by Nihal Mehta
At Eniac, we’re constantly obsessing over how we can be one of the most founder-friendly VC firms around. And not just when we write someone a check: We have introductory meetings with a huge swath of startup founders, and we’re always looking to improve that experience for every one of them.
This isn’t something that’s standardized across the firm; we all have different styles. But across the board, our hope is to be helpful even when we don’t invest. As former founders ourselves, we know how frustrating it can be when you put a lot of time and energy into a pitch, then don’t get any value out of it at all — no intros, no feedback, maybe not even a real answer.
Over the years, I’ve developed what I consider to be a repeatable approach, almost a formula that I use whenever I meet a founder. During that first meeting (whether it’s over Zoom or in-person), I try to think of valuable introductions — often from the Eniac Network — that I can offer to the founder.
I’m hoping, of course, that these can be game-changing for the startup, connecting them to other investors, customers, partners, or talent. But it’s also how we begin our diligence process. Through these intros, we get data back on the value proposition of the business, and on how the founder works through a strong lead to generate interest and ultimately close a deal.
After we’ve gotten feedback from our intros, we usually have a solid idea of whether or not the company is a good fit for Eniac. When it isn’t, we try to write a thoughtful pass email, breaking down why we were interested in the deal in the first place, along with why we ultimately decided to pass. And again, this isn’t just the feedback of the Eniac partners — it’s synthesized from the connections we’ve made for the company, and from other experts we’ve asked for advice.
What does that actually look like? Here’s an example of a real pass email that our summer investment associate Leelena Asfaw sent recently (with the identifying details removed):
Hi [founder] — Thanks so much for taking the time to share your vision for [amazing startup] with us. We wanted to loop back with an update on where we were. Unfortunately, after discussing the opportunity with the rest of our team we’ve decided not to move forward with additional diligence. In an effort to be transparent we would love to share some more color around the decision.
We thought you had a strong background, with experience that would translate well to what you’re building here, however we had concerns about the scalability of [your approach]. We believe that [your approach] provides an attractive value proposition for crypto-native users, however we feel that [other details that we should probably redact] makes it less attractive to its intended audience and more aligned with web2 competitors. The latter market is somewhat saturated and we struggled to see meaningful differentiation at this point.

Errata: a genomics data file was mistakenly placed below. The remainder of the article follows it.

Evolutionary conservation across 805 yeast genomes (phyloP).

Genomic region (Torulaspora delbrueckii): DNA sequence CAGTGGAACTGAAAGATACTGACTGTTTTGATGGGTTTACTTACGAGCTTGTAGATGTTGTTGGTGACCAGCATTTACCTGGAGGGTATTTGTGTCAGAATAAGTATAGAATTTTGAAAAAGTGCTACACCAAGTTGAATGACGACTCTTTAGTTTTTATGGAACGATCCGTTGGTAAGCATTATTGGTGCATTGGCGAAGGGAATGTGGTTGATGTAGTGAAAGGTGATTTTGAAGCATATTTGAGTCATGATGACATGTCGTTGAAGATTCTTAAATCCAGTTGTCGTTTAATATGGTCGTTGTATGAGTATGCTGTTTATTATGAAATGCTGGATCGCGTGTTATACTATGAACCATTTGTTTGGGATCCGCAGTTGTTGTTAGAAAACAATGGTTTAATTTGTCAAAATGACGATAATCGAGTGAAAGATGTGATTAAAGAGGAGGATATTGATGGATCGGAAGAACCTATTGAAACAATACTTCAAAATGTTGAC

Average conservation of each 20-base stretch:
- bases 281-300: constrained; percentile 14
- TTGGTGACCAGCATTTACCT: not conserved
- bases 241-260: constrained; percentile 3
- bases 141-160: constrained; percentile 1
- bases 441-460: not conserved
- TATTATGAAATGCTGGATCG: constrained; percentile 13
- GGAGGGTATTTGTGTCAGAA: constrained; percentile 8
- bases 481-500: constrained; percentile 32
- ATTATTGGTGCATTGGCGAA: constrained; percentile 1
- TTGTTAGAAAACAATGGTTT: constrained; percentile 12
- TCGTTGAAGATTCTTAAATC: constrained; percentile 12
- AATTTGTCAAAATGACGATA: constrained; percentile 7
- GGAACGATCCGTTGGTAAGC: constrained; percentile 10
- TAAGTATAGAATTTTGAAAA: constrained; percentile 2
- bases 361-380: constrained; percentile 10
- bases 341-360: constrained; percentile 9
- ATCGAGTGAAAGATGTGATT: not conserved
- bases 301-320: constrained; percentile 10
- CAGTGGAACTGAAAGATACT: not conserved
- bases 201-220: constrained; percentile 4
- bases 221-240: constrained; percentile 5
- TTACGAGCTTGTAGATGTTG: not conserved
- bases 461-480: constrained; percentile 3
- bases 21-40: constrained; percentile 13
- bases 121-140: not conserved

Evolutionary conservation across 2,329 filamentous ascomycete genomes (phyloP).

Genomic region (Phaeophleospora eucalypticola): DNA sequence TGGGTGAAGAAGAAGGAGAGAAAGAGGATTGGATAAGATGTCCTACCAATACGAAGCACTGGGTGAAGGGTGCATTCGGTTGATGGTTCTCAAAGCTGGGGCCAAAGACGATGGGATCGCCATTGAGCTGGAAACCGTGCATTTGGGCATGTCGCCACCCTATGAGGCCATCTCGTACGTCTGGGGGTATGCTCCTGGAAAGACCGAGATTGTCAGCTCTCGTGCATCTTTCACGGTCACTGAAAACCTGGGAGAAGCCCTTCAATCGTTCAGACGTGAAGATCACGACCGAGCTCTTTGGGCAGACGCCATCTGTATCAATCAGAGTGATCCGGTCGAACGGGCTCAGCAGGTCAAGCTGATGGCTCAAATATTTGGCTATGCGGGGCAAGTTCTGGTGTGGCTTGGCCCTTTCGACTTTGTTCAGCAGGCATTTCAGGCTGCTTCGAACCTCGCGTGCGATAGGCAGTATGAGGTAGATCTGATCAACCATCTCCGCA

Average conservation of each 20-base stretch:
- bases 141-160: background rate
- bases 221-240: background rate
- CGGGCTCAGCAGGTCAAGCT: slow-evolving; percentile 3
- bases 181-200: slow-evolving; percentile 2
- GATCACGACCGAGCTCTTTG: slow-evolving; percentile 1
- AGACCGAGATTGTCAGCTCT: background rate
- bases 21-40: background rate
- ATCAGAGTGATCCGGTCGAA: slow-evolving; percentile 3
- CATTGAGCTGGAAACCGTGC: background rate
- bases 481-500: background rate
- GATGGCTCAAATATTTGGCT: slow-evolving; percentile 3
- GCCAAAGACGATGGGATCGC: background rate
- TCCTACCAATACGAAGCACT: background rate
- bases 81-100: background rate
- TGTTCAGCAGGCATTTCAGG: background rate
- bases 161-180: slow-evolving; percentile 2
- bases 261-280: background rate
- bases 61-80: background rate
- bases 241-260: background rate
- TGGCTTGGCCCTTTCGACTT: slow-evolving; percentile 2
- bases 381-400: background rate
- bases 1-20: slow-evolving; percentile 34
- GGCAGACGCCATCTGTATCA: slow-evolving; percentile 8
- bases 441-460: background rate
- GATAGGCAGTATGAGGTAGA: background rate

We nevertheless appreciate you taking the time to teach us more about [startup] and for considering Eniac as a partner. We look forward to watching the company grow and if there is any way we might help, do not hesitate to ask.
An important point: When we tell a founder that they should ask us for help, we mean it. Obviously, our portfolio takes top priority, but we still believe in building and maintaining relationships with companies we’ve turned down. If you take 30 minutes to pitch us (and even more time to prep and to answer any follow-up questions), the least we can do is take a few minutes to make at least one high-value introduction.
As we noted when we relaunched the network earlier this year, even after we’ve passed on a company, we’ve introduced its founder to its eventual acquirer, and another to its CTO. Other introductions we’ve made (not necessarily from passes) include:
- founders to big customers
- founders to their co-founders
- founders to their CTO
- founders to another startup that they decide to work for
- founders to their ultimate acquirer
- founders to their spouse (true story!)
- founders to partner at another firm
- founding GPs to another GP
Hopefully we’ll have more and more stories like this as time goes on.
Why talk about this publicly? Sure, we may be patting ourselves on the back a little. But we also want to remind everyone that while the venture capital business requires tough choices, it’s still important to treat founders like human beings. VC is a people business, in which reputation, brand, and integrity compound over time — even if we say no the first time, maybe we make enough of a good impression that founders come back to us with their next big idea, or they introduce us to the next potential unicorn.
Lastly, as we said up top, this is something we’re constantly obsessing over. If you think there are ways we could do better, please reach out!